Please use this identifier to cite or link to this item: https://www.um.edu.mt/library/oar/handle/123456789/44369
Title: Exposed women and the hidden visibility of male bodies
Other Titles: The contested and the poetic : gender and the body
Authors: Mifsud, Immanuel
Stone, Amanda
Keywords: Visibility
Masculinity in literature
Gaze
Human body in literature
Gender identity in literature
Maltese poetry -- 20th century
Issue Date: 2014
Publisher: Inter Disciplinary Press
Citation: Mifsud, I. (2014). Exposed women and the hidden visibility of male bodies. In A. Stone (Ed.), The contested and the poetic : gender and the body (pp. 15-24). Inter Disciplinary Press.
Abstract: The scope of this chapter is to show that bodily representation in late 20th century Maltese poetry varies along gender lines as poets of both sexes have treated the male and female body differently by hiding the former and exposing the latter. While male writers, more often than not, valued femininity and the female body by conferring to it attributes of beauty and myth, they left the male body (especially their own) concealed in a subconscious effort to protect masculinity and male power. Although their female counterparts adopted a different attitude towards the female body (including their own) by presenting a less constructed and more authentic body, they likewise kept the male body hidden by giving only scant details or projecting it as inaccessible. The invisibility of the male body, however, is betrayed by the male writers’ frequent references to the phallus (which becomes a synecdoche for male power and masculinity) and to their sexual avidity. An interesting exception is the representation of the sacred Christian bodies. In this case the writers’ attitude is somewhat reversed for it is the Madonna’s (female and very feminine) body which escapes depiction, whereas Jesus’s body is continuously exposed and portrayed. These observations will be compared and contrasted to examples from visual culture, drawing mainly on gaze theory, with particular reference to the feminist school of thought. The classic theory of male gaze advanced by theorists such as John Berger (art) and Laura Mulvey (cinema) will be revisited in the light of recent social and cultural phenomena, which have started to seriously question the claim of the agency of the male gaze with all its consequences on the representation of the body.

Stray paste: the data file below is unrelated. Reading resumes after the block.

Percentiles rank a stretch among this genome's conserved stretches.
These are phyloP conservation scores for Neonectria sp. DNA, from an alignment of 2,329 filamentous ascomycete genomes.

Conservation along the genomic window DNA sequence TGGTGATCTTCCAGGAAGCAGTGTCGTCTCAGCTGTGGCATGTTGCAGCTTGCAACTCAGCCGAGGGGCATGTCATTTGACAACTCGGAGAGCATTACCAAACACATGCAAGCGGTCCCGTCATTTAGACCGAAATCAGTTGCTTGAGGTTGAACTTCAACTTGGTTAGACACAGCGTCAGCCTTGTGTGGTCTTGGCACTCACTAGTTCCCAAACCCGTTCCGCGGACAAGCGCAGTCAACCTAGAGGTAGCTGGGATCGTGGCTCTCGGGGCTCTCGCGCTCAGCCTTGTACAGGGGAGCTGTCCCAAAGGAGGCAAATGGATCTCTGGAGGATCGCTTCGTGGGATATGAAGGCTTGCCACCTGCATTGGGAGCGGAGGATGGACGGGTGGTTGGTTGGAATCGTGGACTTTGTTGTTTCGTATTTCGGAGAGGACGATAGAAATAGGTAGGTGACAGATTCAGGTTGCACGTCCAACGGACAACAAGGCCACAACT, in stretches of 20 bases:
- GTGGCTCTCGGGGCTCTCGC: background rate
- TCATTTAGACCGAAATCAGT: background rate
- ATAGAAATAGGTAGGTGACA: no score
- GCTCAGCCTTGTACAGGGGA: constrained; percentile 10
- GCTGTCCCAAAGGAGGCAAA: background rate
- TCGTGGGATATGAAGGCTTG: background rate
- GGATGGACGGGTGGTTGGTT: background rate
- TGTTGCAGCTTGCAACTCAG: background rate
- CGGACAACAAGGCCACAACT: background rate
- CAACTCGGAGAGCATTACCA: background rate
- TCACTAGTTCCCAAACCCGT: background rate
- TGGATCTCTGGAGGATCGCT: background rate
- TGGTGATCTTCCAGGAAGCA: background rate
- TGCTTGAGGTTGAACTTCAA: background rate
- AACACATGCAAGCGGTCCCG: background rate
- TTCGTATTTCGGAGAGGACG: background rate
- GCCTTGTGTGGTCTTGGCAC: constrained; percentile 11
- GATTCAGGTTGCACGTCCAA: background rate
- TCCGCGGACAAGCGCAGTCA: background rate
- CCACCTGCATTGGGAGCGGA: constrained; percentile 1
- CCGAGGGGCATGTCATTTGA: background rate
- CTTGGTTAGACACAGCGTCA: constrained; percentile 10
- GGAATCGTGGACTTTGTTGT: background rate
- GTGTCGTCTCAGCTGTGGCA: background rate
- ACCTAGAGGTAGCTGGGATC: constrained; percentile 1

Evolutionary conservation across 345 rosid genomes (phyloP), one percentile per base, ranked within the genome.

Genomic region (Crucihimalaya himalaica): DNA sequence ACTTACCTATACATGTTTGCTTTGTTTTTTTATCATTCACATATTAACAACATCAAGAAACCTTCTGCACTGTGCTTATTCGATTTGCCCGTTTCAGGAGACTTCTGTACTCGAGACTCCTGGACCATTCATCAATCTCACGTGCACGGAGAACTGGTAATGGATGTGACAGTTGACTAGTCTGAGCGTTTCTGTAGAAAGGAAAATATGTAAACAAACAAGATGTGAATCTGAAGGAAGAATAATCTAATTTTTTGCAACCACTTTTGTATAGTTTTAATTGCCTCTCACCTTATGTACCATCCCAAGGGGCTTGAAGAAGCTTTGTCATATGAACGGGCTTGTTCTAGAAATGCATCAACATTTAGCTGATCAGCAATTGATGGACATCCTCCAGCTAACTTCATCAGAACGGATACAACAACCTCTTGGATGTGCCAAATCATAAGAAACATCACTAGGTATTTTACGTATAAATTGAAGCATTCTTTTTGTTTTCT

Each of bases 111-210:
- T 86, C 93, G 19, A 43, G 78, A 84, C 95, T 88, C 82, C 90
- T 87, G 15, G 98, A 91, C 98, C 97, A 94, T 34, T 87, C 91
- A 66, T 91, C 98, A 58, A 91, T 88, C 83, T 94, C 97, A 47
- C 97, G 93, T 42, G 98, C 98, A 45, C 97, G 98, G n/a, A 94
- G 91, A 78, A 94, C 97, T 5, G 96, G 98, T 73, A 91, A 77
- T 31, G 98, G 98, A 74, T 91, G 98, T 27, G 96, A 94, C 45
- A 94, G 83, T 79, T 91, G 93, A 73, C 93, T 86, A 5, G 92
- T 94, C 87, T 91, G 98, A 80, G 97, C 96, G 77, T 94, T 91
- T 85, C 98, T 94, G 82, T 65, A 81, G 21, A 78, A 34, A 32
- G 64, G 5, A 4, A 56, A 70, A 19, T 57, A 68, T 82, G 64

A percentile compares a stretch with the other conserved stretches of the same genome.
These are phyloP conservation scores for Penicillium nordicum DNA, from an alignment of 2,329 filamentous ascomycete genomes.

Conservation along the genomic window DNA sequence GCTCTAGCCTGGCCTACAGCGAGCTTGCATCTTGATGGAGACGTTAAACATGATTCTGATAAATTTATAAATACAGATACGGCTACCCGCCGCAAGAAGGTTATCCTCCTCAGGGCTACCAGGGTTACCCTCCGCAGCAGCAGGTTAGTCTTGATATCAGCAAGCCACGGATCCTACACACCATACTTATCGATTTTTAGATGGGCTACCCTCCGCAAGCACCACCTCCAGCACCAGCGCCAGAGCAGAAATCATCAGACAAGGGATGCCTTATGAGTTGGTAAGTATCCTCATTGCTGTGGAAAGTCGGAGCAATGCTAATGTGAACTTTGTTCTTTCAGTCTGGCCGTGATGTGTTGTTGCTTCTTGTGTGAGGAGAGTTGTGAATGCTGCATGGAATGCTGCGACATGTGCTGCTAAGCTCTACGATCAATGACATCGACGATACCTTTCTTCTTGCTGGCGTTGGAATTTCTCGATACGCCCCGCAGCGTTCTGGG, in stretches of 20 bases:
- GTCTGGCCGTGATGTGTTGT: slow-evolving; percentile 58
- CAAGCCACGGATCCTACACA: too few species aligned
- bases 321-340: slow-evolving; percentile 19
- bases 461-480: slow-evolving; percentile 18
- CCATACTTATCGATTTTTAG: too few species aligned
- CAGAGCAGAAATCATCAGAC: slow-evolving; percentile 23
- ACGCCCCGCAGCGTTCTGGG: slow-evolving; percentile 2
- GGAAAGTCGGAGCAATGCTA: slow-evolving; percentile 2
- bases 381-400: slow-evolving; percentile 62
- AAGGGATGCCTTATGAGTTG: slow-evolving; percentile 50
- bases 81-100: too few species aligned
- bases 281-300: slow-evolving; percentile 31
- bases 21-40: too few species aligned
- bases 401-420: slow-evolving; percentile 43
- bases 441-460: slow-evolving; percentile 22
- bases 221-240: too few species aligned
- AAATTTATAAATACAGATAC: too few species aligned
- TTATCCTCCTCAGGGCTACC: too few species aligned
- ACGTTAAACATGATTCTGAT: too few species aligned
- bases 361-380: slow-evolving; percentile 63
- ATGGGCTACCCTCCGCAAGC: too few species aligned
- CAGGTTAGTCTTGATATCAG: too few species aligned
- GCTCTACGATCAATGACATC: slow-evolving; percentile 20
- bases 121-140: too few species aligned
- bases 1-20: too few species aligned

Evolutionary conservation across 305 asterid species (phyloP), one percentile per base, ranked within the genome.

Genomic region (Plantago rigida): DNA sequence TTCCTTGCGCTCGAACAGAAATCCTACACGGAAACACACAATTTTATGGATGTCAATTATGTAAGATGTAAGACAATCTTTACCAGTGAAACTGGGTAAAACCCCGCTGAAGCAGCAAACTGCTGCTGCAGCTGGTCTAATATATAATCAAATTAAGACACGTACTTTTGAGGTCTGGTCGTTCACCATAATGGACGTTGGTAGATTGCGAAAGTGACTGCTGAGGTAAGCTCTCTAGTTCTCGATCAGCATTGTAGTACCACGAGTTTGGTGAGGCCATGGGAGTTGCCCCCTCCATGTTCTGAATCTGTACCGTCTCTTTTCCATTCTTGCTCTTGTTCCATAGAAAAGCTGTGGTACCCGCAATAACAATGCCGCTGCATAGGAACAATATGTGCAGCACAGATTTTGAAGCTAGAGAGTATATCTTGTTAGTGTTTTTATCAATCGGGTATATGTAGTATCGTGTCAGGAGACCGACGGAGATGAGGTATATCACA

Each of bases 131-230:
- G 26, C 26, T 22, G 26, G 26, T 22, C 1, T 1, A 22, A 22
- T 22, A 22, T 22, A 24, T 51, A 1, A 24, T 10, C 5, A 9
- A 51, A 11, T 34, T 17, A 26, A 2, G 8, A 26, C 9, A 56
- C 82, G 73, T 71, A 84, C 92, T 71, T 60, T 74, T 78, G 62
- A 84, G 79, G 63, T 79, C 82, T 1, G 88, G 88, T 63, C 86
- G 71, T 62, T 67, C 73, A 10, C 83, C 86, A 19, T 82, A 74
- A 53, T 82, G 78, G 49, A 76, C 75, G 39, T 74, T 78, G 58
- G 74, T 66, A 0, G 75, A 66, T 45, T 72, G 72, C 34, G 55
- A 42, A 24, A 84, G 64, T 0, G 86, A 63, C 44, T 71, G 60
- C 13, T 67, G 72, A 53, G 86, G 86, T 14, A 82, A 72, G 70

URI: https://www.um.edu.mt/library/oar/handle/123456789/44369
ISBN: 9781848883291
Appears in Collections:Scholarly Works - JCMal

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